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BSD Operating Systems

MicroBSD 0.6RC2 Released 30

RooTchO writes "Included in this release is the new Extended Security Features, Improved/Additional sysctl parameters. New binaries in this release are: pfradix, pfsyncd, aclctl, netacl, getfacl, setfacl and cgdconfig. We have added chrooted sshd, apache, bind. Special files to also see are /etc/sysctl.conf, /etc/acl.conf and /etc/sshd/sshd_conf. And many new other goodies :)))"
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MicroBSD 0.6RC2 Released

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  • I hate going to a site about software and its a slash style setup. I would say its a kludge to shoe horn what should be a brochure type site into a slash style site but kludges work.
    Having said that could someone explain a bit about microbsd and what it is compared to something like freebsd? Is this something where I would use in an embedded style application or what? I've got some home projects in mind where a small light standards based os would be beneficial.
  • by Anonymous Coward
    So is this an "Actual Release" or an "Almost release"? Gets so confusing these days ;o)

  • Yet Another BSD??

    IT claims securiy. I thought OpenBSD did fine. It claims small footprint. I though NetBSD did that job. It claims best features of Freebsd+Net+Open but I didnt find the token ring driver in it...

    FreeBSD unifying with NetBSD and OpenBSD would be news, but this really isnt.

    Look Ma! I glued this to that, and have a new OS. At the risk of sounding like a troll, I'll say this isnt a useful OS and its goals [] arent convincing at least to me. These developers can better spend their time enhancing the existing BSD's and moving features from one BSD to another. That wouldnt make news but would be more useful.
  • What is CHROOTED SSHD? Does that mean each user runs their own SSHD chrooted to their own home directory? That might screw things up.

    Or was that refering to Privlidge Severation, and the author is clueless?
    • I assume it just means that sshd now drops root priviledges after it binds to it's network port. This enables it to run securely under a chroot jail, since running programs as root in a jail enables a hacker to be able to "break out" if he/she can exploit a security hole in the program, and defeats the purpose of using chroot.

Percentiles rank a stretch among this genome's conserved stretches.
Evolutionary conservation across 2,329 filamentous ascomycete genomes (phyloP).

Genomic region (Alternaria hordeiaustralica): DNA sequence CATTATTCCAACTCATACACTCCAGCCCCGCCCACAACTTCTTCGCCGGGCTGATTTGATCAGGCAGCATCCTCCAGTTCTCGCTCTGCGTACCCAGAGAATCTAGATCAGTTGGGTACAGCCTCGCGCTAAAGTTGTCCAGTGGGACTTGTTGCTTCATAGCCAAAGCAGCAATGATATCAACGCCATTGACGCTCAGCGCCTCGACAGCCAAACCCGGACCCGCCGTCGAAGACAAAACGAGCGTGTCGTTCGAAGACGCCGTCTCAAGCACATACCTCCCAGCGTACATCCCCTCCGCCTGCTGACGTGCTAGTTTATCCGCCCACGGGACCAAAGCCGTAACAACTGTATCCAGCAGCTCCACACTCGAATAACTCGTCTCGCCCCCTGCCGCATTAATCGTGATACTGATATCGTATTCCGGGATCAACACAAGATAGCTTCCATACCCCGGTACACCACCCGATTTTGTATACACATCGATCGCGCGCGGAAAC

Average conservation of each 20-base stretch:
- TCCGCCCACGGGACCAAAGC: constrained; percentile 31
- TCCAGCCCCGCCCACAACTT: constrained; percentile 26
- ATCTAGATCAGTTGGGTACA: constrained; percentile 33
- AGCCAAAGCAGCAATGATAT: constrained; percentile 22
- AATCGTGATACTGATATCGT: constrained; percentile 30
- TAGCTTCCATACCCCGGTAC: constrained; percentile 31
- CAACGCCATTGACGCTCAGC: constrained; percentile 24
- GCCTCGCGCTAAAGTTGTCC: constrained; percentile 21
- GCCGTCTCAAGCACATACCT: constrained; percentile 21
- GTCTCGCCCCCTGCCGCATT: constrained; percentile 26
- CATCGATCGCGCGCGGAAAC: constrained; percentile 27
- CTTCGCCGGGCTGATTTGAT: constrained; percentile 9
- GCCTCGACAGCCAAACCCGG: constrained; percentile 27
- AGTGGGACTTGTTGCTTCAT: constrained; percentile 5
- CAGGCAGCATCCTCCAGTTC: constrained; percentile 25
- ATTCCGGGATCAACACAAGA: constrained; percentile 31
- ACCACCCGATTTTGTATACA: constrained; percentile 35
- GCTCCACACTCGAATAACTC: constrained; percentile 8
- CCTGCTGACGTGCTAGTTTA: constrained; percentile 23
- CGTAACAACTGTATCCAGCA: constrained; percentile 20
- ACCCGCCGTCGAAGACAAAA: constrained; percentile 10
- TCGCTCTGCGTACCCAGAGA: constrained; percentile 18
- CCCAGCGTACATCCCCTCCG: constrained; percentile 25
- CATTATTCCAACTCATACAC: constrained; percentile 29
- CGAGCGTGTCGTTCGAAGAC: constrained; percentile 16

• Well if sshd drops privlidges after it binds to a privlidged port, it can't authenticate users, as it would have no access to passwords, and it can't give users access to their home directories, as it would be chrooted.

        • I would just point out that it does, in fact, seem possible to run ssh chroot as this document [] indicates. The user passwords and home directories would, of course, have to be included in the jail as well. It's not something that can be used for system administration, obviously.
  • by SecretAsianMan ( 45389 ) on Friday January 03, 2003 @07:58PM (#5010856) Homepage
    Well, my 15-second perusal of their site [] has thoroughly convinced me to steer clear of their project. I can figure out the "BSD" part of the name, but what does "micro" mean? Is it for embedded machines? Is it a floppy distro? Is it just a small distro? Maybe it is BSD for microcomputers, and they don't know about Free/Net/OpenBSD.

    The first thing I see when I go to the FreeBSD [] website is this:

    FreeBSD is an advanced operating system for x86 compatible, DEC Alpha, and PC-98 architectures. It is derived from BSD UNIX, the version of UNIX developed at the University of California, Berkeley. It is developed and maintained by a large team of individuals. Additional platforms are in various stages of development.
    In my 15-second perusal of the FreeBSD site, I get a good idea of what FreeBSD is. The only impression I get from the MicroBSD site is that they care more about blogwhoring than about writing any real software.

    Frankly, branching a new distro for some petty reason (I'm going to assume that's what it is since it is so damn hard to find out) instead of contributing tools and patches to an existing BSD seems just a tad too reminiscent of that other large free OS community.

Nondeterminism means never having to say you are wrong.